A place for me to display some of the varied projects that come out of my shop, as well as to "talk" about some of my experiences working with wood.

Saturday, 15 October 2011

Improving Shop Tool Storage with Mag-Bloks

Organizing tools in the shop is always a challenge for everyone. Using available space to keep every thing you need close at hand without creating clutter is always a balancing act. This post focuses on my bench tools which I like to keep close at hand on my main bench.

A while back I bought a few of the Benchcrafted One-of-a-kind Mag-Bloks. if you are not familiar with these Mag-Bloks, check them out here. I purchased some cherry ones a few years ago and they have very strong holding power, with a nice wood covering. The one-of-a-kind Mag-Bloks are offered from time-to-time on their website and are always made from unique woods - a serious weakness of mine...

Once I received these nice pieces in the mail I set them out on the bench for a few days and noodled on how to best use them. Eventually I settled on attaching them to the back of my bench for rulers, awls, screwdrivers and a few pieces I wanted to keep handy. But for me, just attaching them to the bench was not enough, I needed to upgrade them!! My solution was to insert a piece of wood between the Mag-Blok and the bench back to hold a row of hand tools. This picture shows the layout on a piece of 5/8" tigerwood and some of the tools layed out for the best arrangement.

Once I had a layout I was okay with, over to the tablesaw to dado out the openings to about 3/8" depth, this provided plenty of clearance for all the tools I was planning on storing there. This piece was then attached between the Mag-Blog and Bench using the Mag-Bloks screws and voila lots of storage for my collection of mostly cocobolo handled hand tools - I very nice setup I must say so myself.

Saws and such...

Chisels and Marking tools.

A nice addition to my bench storage without taking up too much space.


Friday, 14 October 2011

Old Plane gets new look.

This is my trusty Lie-Nielson No. 4 which I have had for many years and is probably the plane I use the most on a day-to-day basis. I had seen some of the work done by Catharine Kennedy online before and thought this trusty old standby could use some new clothes. I ripped the plane apart and sent the body and lever cap off to Catharine to do her magic. My only guidance was "less filigree and more acanthus" and I think she got it bang on.

She also engraved my initials on the lever cap, which looks great as well. Once this gets mauled a bit and the bronze patina restored it will look like the =trusty ole steed that it is - just with a new pair of shoes!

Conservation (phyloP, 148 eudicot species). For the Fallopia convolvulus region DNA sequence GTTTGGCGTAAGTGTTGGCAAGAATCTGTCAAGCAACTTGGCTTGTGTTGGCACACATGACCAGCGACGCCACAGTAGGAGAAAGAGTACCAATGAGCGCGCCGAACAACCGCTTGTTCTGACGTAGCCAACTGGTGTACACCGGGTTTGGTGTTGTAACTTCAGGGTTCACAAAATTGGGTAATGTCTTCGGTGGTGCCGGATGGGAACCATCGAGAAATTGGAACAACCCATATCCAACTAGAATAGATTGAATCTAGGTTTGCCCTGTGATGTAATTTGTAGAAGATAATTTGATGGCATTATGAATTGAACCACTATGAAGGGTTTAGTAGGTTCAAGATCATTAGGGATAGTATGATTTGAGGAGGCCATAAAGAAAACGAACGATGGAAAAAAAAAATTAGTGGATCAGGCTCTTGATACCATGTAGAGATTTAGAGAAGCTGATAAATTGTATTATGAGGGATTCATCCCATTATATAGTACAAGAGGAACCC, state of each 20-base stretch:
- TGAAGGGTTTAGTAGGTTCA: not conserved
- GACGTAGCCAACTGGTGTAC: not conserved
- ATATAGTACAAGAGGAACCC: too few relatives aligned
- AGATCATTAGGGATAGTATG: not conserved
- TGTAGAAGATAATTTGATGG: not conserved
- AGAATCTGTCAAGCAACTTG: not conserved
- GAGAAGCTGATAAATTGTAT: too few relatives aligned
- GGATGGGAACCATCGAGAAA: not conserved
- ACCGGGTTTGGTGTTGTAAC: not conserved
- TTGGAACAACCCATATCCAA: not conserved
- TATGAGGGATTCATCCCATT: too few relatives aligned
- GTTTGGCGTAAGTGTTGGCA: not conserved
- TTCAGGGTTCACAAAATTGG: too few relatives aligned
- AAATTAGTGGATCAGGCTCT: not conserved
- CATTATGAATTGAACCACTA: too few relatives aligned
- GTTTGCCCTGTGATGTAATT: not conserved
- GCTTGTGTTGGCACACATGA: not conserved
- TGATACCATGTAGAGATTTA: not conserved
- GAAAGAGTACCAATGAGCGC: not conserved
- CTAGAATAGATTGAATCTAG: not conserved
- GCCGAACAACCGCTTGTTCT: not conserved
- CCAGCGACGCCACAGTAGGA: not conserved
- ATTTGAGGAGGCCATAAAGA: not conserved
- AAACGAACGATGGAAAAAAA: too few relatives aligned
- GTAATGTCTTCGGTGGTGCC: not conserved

Wednesday, 5 October 2011

Beautiful new planes land in new home

I just got back from one of my all too regular trips to Toronto, but this time I got to do a little something for myself for a change. I rented a car and drove up to Kitchener to visit Konrad Sauer to pick up my new infill planes he has been building for me. More about the planes in a little bit; but first I need to say Konrad is one of the good guys in this business and a real pleasure to meet in person, after many months of online dialog.

Of course I got a tour of his awesome shop, but we had a chance to talk about everything from the business to our boys - like running into an old friend I have not seen for years. A couple hours went by all too quickly and I had to hit the road to catch my plane home.

From my reading and personal observation, Konrad is one of the pre-eminent plane builders working today - and Canadian too! His approach very much seeks a complete balance between form and function - his planes have a stunning visual presentation, as well as dreamy usability. I had a chance to look over a number of his works in progress, and there are many other lucky woodworkers out there, all sizes and styles of planes, matched with exquisite wood choices - illustrating the true artist at work.

The first plane I ordered many months ago was a small Norris No. 7 Shoulder plane to give me the tool to clean out dadoes as well as tenon shoulders. I picked the small one to give me the flexibility to cover most sizes. I am very pleased with this little guy, executed in Brazilian Rosewood infill and bronze sides, it looks and feel amazing in my hand. And oh yeah, it is sharp as a razor and leaves a flawless smooth edge in its wake.

After I waited a few weeks for the No. 7, I felt now was the time to replace my Record No. 6 with an infill. I use that plane for rough jointing of lumber by hand to better control the process, and often to waste less material, I will finish it with a tiny skim on the power jointer to make sure its square and flat after the plane is done. While I do not do much surface prep by hand, I feel if I had the hand tool to do so, I would go this route over other more aggressive options - like the belt sander!

This plane is an A1 Panel Plane, which serves many purposes from true jointer to flattening flat surfaces for finishing. I chose Brazilian Rosewood for the infill as I love the colour and Konrad had more from the same piece the No. 7 was made from, so why not? This picture shows this magnificent beast in all its 16.5" glory. A little shorter than the No. 6, but much heavier and much smoother to use. It takes shavings you can see through with virtually no effort.

These two planes will have a permanent place of honour in my shop as well my go-to planes for many uses. I am also sure my grandchildren will get many years of use before they hand them off to their children, a true heirloom piece I am honoured to be the custodian of for future generations.